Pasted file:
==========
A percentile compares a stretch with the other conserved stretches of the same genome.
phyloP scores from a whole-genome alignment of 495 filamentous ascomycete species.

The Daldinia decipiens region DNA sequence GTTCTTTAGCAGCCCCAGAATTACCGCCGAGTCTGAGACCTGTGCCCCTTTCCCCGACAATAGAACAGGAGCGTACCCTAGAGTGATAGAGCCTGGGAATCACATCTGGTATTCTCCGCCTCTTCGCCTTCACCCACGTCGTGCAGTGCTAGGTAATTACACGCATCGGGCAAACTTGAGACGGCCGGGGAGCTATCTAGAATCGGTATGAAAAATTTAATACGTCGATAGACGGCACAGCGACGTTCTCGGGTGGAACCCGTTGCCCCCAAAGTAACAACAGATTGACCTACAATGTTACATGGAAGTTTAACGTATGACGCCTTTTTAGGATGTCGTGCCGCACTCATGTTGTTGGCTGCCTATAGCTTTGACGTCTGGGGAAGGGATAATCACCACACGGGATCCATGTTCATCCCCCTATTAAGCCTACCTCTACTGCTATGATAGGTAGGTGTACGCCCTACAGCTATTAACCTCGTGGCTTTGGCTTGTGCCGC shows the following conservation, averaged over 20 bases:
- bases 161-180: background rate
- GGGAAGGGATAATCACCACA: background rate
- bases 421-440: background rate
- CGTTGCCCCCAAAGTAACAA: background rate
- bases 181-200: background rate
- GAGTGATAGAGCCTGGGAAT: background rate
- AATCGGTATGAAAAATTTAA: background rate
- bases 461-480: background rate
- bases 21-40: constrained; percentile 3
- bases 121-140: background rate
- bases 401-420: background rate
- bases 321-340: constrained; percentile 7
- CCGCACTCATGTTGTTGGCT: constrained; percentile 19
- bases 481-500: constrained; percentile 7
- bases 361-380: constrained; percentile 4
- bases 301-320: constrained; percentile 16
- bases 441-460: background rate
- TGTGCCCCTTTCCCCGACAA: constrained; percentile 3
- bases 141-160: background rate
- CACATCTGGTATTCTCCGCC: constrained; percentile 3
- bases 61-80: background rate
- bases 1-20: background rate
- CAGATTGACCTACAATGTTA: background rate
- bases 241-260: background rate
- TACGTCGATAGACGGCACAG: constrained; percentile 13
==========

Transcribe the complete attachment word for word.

A percentile compares a stretch with the other conserved stretches of the same genome.
phyloP scores from a whole-genome alignment of 495 filamentous ascomycete species.

The Daldinia decipiens region DNA sequence GTTCTTTAGCAGCCCCAGAATTACCGCCGAGTCTGAGACCTGTGCCCCTTTCCCCGACAATAGAACAGGAGCGTACCCTAGAGTGATAGAGCCTGGGAATCACATCTGGTATTCTCCGCCTCTTCGCCTTCACCCACGTCGTGCAGTGCTAGGTAATTACACGCATCGGGCAAACTTGAGACGGCCGGGGAGCTATCTAGAATCGGTATGAAAAATTTAATACGTCGATAGACGGCACAGCGACGTTCTCGGGTGGAACCCGTTGCCCCCAAAGTAACAACAGATTGACCTACAATGTTACATGGAAGTTTAACGTATGACGCCTTTTTAGGATGTCGTGCCGCACTCATGTTGTTGGCTGCCTATAGCTTTGACGTCTGGGGAAGGGATAATCACCACACGGGATCCATGTTCATCCCCCTATTAAGCCTACCTCTACTGCTATGATAGGTAGGTGTACGCCCTACAGCTATTAACCTCGTGGCTTTGGCTTGTGCCGC shows the following conservation, averaged over 20 bases:
- bases 161-180: background rate
- GGGAAGGGATAATCACCACA: background rate
- bases 421-440: background rate
- CGTTGCCCCCAAAGTAACAA: background rate
- bases 181-200: background rate
- GAGTGATAGAGCCTGGGAAT: background rate
- AATCGGTATGAAAAATTTAA: background rate
- bases 461-480: background rate
- bases 21-40: constrained; percentile 3
- bases 121-140: background rate
- bases 401-420: background rate
- bases 321-340: constrained; percentile 7
- CCGCACTCATGTTGTTGGCT: constrained; percentile 19
- bases 481-500: constrained; percentile 7
- bases 361-380: constrained; percentile 4
- bases 301-320: constrained; percentile 16
- bases 441-460: background rate
- TGTGCCCCTTTCCCCGACAA: constrained; percentile 3
- bases 141-160: background rate
- CACATCTGGTATTCTCCGCC: constrained; percentile 3
- bases 61-80: background rate
- bases 1-20: background rate
- CAGATTGACCTACAATGTTA: background rate
- bases 241-260: background rate
- TACGTCGATAGACGGCACAG: constrained; percentile 13